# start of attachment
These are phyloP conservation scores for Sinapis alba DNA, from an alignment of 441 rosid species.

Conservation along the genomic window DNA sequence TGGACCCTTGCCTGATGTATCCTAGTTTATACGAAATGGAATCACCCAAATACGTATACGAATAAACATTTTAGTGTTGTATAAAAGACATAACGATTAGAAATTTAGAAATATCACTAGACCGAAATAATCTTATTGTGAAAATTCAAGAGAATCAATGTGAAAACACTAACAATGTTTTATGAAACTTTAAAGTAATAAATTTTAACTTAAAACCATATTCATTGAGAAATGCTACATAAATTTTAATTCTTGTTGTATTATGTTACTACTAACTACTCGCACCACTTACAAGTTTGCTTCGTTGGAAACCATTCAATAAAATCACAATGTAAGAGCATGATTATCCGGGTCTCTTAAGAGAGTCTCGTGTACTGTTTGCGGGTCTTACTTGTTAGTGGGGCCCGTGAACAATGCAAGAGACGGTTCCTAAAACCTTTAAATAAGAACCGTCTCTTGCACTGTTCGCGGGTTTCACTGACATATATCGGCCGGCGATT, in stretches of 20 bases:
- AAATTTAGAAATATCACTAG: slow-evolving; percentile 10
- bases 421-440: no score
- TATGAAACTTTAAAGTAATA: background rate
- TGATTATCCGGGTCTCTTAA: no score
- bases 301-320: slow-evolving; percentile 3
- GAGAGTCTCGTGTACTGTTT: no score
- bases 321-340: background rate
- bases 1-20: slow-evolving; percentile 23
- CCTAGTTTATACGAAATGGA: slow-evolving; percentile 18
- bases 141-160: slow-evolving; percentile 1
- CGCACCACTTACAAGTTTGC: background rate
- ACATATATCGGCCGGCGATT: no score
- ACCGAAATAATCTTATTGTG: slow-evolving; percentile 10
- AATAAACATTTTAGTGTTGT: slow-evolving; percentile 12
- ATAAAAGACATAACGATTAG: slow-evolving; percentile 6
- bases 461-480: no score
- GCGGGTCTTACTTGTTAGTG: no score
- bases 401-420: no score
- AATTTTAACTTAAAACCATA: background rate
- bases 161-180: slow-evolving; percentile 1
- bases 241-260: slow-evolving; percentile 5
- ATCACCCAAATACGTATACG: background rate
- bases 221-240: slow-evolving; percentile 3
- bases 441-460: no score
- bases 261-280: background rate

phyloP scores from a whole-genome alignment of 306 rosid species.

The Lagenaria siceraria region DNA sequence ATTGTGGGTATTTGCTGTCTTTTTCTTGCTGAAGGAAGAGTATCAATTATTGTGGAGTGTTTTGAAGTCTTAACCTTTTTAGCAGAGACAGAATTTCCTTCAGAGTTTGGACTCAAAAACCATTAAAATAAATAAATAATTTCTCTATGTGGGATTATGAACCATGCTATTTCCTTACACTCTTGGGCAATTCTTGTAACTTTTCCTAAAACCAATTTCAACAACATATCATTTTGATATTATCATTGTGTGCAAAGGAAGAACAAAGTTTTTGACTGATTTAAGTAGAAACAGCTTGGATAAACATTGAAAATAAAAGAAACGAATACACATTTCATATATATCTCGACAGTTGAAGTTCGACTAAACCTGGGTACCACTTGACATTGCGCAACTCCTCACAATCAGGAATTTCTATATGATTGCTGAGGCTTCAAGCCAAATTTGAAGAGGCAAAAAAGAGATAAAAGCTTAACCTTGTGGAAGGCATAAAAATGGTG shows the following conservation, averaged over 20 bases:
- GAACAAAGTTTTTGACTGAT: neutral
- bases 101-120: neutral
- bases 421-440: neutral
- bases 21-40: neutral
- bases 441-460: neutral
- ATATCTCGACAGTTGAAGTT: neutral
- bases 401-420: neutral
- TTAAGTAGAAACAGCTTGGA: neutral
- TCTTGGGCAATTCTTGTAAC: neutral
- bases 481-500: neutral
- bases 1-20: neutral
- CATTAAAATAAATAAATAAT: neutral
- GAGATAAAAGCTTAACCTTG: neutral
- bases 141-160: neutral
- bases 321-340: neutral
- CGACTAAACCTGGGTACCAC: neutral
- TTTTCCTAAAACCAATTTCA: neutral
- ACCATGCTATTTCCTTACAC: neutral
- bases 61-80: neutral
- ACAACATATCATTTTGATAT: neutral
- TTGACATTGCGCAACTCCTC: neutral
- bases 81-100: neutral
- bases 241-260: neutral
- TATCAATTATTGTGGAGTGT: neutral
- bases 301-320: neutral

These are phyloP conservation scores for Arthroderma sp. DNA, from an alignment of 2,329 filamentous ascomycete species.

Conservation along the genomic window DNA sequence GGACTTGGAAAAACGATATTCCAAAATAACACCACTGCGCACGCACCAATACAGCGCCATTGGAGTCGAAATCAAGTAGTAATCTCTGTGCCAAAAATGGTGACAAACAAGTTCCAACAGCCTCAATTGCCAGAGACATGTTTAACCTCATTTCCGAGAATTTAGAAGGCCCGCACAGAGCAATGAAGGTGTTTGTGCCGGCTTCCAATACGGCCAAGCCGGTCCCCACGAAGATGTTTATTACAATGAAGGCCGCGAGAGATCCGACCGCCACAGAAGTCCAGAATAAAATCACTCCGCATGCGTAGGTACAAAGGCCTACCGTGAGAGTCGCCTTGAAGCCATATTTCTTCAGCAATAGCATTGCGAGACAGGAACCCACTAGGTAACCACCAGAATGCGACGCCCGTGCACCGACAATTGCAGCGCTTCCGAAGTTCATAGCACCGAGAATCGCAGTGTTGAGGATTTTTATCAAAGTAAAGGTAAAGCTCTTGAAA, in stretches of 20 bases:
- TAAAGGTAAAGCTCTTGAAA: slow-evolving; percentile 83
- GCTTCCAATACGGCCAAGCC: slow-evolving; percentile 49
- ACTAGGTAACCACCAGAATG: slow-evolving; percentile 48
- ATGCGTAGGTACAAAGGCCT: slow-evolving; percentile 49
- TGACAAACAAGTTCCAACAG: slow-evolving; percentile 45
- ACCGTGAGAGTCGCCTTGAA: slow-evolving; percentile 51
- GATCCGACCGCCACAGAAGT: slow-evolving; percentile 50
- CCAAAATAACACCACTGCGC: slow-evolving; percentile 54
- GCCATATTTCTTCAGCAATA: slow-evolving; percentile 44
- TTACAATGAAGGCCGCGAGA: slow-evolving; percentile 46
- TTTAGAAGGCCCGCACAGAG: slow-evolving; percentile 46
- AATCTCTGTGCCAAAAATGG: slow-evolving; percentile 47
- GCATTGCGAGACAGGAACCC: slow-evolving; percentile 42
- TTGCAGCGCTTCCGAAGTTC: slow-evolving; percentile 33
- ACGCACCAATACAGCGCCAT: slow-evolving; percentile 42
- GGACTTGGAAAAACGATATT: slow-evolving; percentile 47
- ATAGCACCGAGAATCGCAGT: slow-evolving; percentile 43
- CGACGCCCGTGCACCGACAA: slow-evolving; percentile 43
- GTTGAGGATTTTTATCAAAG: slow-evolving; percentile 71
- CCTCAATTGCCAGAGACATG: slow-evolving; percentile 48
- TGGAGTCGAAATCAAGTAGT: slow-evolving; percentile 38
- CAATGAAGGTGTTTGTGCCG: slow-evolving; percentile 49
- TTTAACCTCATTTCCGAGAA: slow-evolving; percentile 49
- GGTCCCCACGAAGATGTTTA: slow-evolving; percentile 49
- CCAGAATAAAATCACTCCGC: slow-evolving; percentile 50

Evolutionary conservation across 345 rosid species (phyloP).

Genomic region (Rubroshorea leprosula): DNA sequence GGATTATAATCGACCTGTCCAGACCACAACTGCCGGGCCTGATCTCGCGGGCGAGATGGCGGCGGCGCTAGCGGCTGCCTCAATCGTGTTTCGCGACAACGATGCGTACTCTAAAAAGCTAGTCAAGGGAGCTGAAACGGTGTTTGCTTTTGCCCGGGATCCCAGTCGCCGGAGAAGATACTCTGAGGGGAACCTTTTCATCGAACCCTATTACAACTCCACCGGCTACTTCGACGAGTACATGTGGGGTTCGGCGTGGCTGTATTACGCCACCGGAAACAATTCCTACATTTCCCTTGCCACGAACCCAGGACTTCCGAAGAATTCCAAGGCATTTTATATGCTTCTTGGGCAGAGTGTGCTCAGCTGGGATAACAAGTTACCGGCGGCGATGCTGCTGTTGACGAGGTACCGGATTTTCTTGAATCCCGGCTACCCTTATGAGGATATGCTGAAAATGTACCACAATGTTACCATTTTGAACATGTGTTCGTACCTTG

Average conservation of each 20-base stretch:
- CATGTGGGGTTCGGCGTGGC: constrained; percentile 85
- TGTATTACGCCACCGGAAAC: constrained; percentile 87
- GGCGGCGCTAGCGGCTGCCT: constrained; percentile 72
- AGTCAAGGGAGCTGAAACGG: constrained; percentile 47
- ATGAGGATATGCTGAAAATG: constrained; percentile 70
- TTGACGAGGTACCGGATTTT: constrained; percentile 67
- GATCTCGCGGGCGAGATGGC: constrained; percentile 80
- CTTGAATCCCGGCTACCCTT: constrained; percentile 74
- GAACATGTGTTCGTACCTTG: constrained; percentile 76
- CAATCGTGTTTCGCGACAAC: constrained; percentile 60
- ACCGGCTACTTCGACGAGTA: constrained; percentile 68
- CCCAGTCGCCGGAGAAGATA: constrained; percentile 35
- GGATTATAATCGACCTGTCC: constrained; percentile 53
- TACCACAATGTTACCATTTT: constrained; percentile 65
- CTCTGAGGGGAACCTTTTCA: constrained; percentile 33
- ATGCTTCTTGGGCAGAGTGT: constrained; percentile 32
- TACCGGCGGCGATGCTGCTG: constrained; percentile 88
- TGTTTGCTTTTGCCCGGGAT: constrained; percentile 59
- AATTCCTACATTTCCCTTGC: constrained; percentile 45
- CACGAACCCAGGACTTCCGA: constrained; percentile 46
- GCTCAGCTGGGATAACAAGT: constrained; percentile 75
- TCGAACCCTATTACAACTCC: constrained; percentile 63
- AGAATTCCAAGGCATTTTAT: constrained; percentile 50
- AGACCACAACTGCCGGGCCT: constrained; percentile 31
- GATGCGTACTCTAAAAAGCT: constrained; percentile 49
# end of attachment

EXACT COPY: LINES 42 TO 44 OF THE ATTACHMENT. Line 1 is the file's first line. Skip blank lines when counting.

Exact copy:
- GAGATAAAAGCTTAACCTTG: neutral
- bases 141-160: neutral
- bases 321-340: neutral